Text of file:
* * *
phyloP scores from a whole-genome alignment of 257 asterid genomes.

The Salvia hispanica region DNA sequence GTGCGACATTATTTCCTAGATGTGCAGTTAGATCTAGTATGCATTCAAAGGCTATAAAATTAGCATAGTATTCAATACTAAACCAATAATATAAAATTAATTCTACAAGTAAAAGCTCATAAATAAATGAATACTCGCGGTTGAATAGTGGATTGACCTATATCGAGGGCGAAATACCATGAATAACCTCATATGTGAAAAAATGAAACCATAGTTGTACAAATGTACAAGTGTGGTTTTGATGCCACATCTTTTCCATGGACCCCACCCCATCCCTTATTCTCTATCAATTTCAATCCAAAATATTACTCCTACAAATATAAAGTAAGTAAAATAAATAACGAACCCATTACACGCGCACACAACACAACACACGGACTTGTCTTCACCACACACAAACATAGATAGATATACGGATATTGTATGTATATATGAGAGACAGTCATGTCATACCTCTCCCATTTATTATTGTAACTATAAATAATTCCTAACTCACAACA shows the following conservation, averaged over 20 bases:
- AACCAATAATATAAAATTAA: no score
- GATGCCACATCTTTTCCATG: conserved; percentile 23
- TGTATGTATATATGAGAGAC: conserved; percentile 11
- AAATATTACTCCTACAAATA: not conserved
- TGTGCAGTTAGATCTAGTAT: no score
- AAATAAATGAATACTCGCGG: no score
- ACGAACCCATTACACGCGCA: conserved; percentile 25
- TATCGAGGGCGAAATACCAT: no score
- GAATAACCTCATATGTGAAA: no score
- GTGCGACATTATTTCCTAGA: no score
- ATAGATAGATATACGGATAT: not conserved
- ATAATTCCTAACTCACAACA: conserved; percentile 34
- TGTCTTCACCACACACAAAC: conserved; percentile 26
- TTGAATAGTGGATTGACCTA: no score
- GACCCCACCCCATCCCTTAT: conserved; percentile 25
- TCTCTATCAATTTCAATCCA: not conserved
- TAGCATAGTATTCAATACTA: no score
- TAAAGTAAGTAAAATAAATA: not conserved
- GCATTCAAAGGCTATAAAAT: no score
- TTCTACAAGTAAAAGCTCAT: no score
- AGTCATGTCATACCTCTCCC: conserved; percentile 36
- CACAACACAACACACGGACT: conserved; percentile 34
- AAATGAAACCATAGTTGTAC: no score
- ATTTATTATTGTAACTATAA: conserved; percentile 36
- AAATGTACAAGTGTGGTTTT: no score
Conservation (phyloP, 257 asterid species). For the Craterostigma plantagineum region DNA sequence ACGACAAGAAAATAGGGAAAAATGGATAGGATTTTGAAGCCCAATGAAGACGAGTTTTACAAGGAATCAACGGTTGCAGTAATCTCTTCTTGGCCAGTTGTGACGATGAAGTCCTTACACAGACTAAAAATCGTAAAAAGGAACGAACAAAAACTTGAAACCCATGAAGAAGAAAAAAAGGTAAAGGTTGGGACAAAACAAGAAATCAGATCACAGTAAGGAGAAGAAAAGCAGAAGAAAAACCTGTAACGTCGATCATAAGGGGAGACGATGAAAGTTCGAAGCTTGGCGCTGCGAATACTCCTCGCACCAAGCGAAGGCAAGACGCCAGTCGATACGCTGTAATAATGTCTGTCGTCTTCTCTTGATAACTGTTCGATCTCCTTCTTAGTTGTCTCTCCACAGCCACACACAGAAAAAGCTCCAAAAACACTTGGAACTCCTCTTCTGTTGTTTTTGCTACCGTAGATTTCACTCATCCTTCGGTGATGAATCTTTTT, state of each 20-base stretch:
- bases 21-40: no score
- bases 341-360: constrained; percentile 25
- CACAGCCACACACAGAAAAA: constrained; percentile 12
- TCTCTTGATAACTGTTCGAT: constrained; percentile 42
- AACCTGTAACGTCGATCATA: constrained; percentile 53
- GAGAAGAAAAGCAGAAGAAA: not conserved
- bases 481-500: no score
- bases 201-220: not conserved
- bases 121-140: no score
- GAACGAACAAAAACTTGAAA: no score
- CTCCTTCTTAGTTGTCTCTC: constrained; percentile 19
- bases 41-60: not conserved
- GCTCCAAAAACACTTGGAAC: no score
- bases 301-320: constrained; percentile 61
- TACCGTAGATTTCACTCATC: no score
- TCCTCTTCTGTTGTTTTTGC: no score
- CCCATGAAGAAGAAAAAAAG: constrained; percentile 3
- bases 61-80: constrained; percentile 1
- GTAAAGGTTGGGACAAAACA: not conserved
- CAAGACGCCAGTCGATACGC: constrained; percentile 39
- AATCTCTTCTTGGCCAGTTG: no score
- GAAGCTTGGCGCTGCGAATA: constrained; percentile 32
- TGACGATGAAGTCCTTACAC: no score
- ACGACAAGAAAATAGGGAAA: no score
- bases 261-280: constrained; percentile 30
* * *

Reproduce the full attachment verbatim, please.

phyloP scores from a whole-genome alignment of 257 asterid genomes.

The Salvia hispanica region DNA sequence GTGCGACATTATTTCCTAGATGTGCAGTTAGATCTAGTATGCATTCAAAGGCTATAAAATTAGCATAGTATTCAATACTAAACCAATAATATAAAATTAATTCTACAAGTAAAAGCTCATAAATAAATGAATACTCGCGGTTGAATAGTGGATTGACCTATATCGAGGGCGAAATACCATGAATAACCTCATATGTGAAAAAATGAAACCATAGTTGTACAAATGTACAAGTGTGGTTTTGATGCCACATCTTTTCCATGGACCCCACCCCATCCCTTATTCTCTATCAATTTCAATCCAAAATATTACTCCTACAAATATAAAGTAAGTAAAATAAATAACGAACCCATTACACGCGCACACAACACAACACACGGACTTGTCTTCACCACACACAAACATAGATAGATATACGGATATTGTATGTATATATGAGAGACAGTCATGTCATACCTCTCCCATTTATTATTGTAACTATAAATAATTCCTAACTCACAACA shows the following conservation, averaged over 20 bases:
- AACCAATAATATAAAATTAA: no score
- GATGCCACATCTTTTCCATG: conserved; percentile 23
- TGTATGTATATATGAGAGAC: conserved; percentile 11
- AAATATTACTCCTACAAATA: not conserved
- TGTGCAGTTAGATCTAGTAT: no score
- AAATAAATGAATACTCGCGG: no score
- ACGAACCCATTACACGCGCA: conserved; percentile 25
- TATCGAGGGCGAAATACCAT: no score
- GAATAACCTCATATGTGAAA: no score
- GTGCGACATTATTTCCTAGA: no score
- ATAGATAGATATACGGATAT: not conserved
- ATAATTCCTAACTCACAACA: conserved; percentile 34
- TGTCTTCACCACACACAAAC: conserved; percentile 26
- TTGAATAGTGGATTGACCTA: no score
- GACCCCACCCCATCCCTTAT: conserved; percentile 25
- TCTCTATCAATTTCAATCCA: not conserved
- TAGCATAGTATTCAATACTA: no score
- TAAAGTAAGTAAAATAAATA: not conserved
- GCATTCAAAGGCTATAAAAT: no score
- TTCTACAAGTAAAAGCTCAT: no score
- AGTCATGTCATACCTCTCCC: conserved; percentile 36
- CACAACACAACACACGGACT: conserved; percentile 34
- AAATGAAACCATAGTTGTAC: no score
- ATTTATTATTGTAACTATAA: conserved; percentile 36
- AAATGTACAAGTGTGGTTTT: no score
Conservation (phyloP, 257 asterid species). For the Craterostigma plantagineum region DNA sequence ACGACAAGAAAATAGGGAAAAATGGATAGGATTTTGAAGCCCAATGAAGACGAGTTTTACAAGGAATCAACGGTTGCAGTAATCTCTTCTTGGCCAGTTGTGACGATGAAGTCCTTACACAGACTAAAAATCGTAAAAAGGAACGAACAAAAACTTGAAACCCATGAAGAAGAAAAAAAGGTAAAGGTTGGGACAAAACAAGAAATCAGATCACAGTAAGGAGAAGAAAAGCAGAAGAAAAACCTGTAACGTCGATCATAAGGGGAGACGATGAAAGTTCGAAGCTTGGCGCTGCGAATACTCCTCGCACCAAGCGAAGGCAAGACGCCAGTCGATACGCTGTAATAATGTCTGTCGTCTTCTCTTGATAACTGTTCGATCTCCTTCTTAGTTGTCTCTCCACAGCCACACACAGAAAAAGCTCCAAAAACACTTGGAACTCCTCTTCTGTTGTTTTTGCTACCGTAGATTTCACTCATCCTTCGGTGATGAATCTTTTT, state of each 20-base stretch:
- bases 21-40: no score
- bases 341-360: constrained; percentile 25
- CACAGCCACACACAGAAAAA: constrained; percentile 12
- TCTCTTGATAACTGTTCGAT: constrained; percentile 42
- AACCTGTAACGTCGATCATA: constrained; percentile 53
- GAGAAGAAAAGCAGAAGAAA: not conserved
- bases 481-500: no score
- bases 201-220: not conserved
- bases 121-140: no score
- GAACGAACAAAAACTTGAAA: no score
- CTCCTTCTTAGTTGTCTCTC: constrained; percentile 19
- bases 41-60: not conserved
- GCTCCAAAAACACTTGGAAC: no score
- bases 301-320: constrained; percentile 61
- TACCGTAGATTTCACTCATC: no score
- TCCTCTTCTGTTGTTTTTGC: no score
- CCCATGAAGAAGAAAAAAAG: constrained; percentile 3
- bases 61-80: constrained; percentile 1
- GTAAAGGTTGGGACAAAACA: not conserved
- CAAGACGCCAGTCGATACGC: constrained; percentile 39
- AATCTCTTCTTGGCCAGTTG: no score
- GAAGCTTGGCGCTGCGAATA: constrained; percentile 32
- TGACGATGAAGTCCTTACAC: no score
- ACGACAAGAAAATAGGGAAA: no score
- bases 261-280: constrained; percentile 30